Nobel Prize winners worry about state of science funding (Boston Globe), Oct. 4

Nobel in Physiology, Medicine awarded to three Americans (Chicago Tribune), Oct. 3

Three U.S. scientists win Nobel for discovering biological clock gene (STAT), Oct. 3

The real message of the 2017 Nobel Prize in Physiology or Medicine (New Yorker), Oct. 3

Nobel Prize goes to three Americans for body clock studies (New York Times), Oct. 2

Two Brandeis scientists win Nobel Prize for research on biological clock (WBUR), Oct. 2

Brandeis professors, once 'mocked for research,' win Nobel Prize (Boston Globe), Oct. 2

Nobel Prize is awarded to three Americans for work on circadian rhythms (NPR), Oct. 2

Hall, Rosbash, win Nobel Prize in Physiology or Medicine (Bloomberg), Oct. 2

Biological researchers win Nobel Prize in Physiology or Medicine (Forbes), Oct. 2

A Nobel Prize for understanding body clocks (The Economist), Oct. 2

Fruit flies and your insomnia (Wall Street Journal), Oct. 2

U.S. scientists awarded Nobel for body clock work (CNN), Oct. 2

Body clock researchers win Nobel Prize (NBC), Oct. 2

Two Brandeis professors win Nobel Prize in Medicine (Boston Business Journal), Oct. 2

Nobel Prize goes to circadian rhythm researchers (Scientific American), Oct. 2

A Nobel Prize to three who study body's magical clock (Fortune), Oct. 2

Three Americans share Nobel Prize in Medicine (Voice of America), Oct. 2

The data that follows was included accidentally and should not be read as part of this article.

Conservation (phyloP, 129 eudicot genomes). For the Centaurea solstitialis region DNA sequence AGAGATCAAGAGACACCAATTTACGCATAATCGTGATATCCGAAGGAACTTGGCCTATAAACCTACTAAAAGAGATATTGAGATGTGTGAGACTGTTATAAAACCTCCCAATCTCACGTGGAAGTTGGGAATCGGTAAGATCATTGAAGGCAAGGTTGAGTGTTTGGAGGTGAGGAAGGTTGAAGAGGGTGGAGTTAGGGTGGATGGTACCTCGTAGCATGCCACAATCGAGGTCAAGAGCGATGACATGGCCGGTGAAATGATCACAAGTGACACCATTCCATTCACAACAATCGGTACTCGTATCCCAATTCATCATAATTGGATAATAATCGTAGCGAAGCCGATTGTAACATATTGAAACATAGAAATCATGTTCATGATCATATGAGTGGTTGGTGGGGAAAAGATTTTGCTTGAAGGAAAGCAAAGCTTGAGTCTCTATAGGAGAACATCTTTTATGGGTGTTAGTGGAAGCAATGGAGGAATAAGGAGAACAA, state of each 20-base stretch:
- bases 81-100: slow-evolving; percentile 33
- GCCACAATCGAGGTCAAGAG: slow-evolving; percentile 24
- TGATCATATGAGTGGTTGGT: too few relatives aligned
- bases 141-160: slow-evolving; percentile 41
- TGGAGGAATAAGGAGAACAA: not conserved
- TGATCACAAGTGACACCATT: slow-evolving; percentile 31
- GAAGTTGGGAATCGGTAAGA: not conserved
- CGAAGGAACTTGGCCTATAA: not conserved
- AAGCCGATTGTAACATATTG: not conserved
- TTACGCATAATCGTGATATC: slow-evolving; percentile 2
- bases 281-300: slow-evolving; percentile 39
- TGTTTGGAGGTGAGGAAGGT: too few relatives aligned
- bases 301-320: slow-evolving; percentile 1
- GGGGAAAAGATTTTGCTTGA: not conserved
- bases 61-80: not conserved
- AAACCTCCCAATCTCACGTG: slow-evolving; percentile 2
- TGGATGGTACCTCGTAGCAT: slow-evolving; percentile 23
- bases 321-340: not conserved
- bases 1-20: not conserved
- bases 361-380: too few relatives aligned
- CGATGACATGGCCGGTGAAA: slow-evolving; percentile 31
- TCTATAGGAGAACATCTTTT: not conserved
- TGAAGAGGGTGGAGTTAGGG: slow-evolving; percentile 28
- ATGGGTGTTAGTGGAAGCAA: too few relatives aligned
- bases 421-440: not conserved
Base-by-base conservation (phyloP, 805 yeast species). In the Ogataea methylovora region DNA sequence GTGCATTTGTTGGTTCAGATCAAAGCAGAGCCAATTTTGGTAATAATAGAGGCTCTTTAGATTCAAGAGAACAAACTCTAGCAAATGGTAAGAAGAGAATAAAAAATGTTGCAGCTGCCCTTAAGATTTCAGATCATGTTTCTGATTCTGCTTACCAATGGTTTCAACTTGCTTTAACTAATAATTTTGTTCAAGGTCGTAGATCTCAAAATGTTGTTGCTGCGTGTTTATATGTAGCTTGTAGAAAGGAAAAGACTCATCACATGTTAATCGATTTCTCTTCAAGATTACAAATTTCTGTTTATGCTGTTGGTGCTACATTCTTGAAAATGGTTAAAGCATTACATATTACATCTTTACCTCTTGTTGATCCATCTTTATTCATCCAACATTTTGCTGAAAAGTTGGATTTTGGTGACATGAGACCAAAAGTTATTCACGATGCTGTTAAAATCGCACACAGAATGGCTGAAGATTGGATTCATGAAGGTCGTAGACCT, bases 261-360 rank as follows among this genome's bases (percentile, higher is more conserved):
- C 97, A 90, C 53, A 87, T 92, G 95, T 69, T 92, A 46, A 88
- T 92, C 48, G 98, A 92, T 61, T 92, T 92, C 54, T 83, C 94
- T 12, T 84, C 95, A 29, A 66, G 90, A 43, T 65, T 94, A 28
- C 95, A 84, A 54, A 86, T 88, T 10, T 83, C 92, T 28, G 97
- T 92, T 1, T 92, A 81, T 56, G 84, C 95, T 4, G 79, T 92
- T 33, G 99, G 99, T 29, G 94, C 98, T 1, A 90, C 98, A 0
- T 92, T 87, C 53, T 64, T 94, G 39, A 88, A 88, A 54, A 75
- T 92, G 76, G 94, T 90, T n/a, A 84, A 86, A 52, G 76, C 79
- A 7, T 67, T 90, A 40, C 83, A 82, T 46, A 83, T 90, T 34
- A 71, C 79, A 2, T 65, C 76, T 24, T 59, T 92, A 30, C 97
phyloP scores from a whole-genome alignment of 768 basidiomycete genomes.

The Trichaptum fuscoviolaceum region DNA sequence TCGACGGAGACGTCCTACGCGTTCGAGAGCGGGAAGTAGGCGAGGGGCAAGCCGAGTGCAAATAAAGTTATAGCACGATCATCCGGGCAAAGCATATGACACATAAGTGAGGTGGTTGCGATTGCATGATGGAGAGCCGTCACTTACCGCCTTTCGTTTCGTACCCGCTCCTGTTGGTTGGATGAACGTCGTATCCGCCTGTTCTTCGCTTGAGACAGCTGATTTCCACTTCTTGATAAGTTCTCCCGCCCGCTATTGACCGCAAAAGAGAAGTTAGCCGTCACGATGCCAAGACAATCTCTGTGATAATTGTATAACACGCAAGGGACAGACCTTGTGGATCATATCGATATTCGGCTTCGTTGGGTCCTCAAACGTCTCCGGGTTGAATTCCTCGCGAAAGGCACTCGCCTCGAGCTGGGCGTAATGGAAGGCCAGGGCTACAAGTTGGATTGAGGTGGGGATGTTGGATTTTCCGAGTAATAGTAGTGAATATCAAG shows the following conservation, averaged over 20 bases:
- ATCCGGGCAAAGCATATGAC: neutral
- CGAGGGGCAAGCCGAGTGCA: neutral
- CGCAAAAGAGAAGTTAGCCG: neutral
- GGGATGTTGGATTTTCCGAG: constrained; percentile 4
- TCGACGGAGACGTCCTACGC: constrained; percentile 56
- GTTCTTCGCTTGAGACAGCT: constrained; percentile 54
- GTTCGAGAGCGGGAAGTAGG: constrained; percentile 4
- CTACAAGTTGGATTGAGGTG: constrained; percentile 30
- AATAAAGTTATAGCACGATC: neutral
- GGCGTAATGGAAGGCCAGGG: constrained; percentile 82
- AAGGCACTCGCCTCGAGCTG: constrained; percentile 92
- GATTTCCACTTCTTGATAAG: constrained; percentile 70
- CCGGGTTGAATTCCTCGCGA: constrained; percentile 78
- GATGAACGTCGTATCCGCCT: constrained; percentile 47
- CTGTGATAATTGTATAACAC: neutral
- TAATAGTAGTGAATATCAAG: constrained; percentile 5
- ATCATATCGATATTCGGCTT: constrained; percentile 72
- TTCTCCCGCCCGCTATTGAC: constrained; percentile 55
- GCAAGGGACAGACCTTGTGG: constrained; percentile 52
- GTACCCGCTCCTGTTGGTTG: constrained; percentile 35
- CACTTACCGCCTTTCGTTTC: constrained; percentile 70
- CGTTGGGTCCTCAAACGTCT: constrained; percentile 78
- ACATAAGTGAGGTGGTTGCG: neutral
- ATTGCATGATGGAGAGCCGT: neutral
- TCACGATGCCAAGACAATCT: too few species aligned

Three Americans win Nobel Prize for uncovering science of biological clocks (LA Times), Oct. 2

Brandeis community joins as one to "Break the Fast" Posted: Oct. 2, 2017
break the fastPhoto/Simon Chasalow '21

Students sit together and break their fasts on Yom Kippur.

Brandeis students from all backgrounds, faiths and creeds joined one another last Saturday evening to mark the conclusion of Yom Kippur — the Day of Atonement — by “Breaking the Fast.”

Yom Kippur, a sacred holiday on the Jewish calendar, calls Jews to fast from sunset to sunset and to make amends for their sins. Fasting is not only a sign of observance of the holiday, but also an act that symbolizes self-cleansing.

Hundreds on campus came together underneath a large tent on the Great Lawn to mark the holiday and be with the Jewish community as they broke their fast, feasting on bagels, lox, deviled eggs and — an annual favorite —pizza bagels.

Break the Fast, which was created by Senior Vice President for Students and Enrollment Andrew Flagel to celebrate Jewish life on campus and to build community, is now in its seventh year.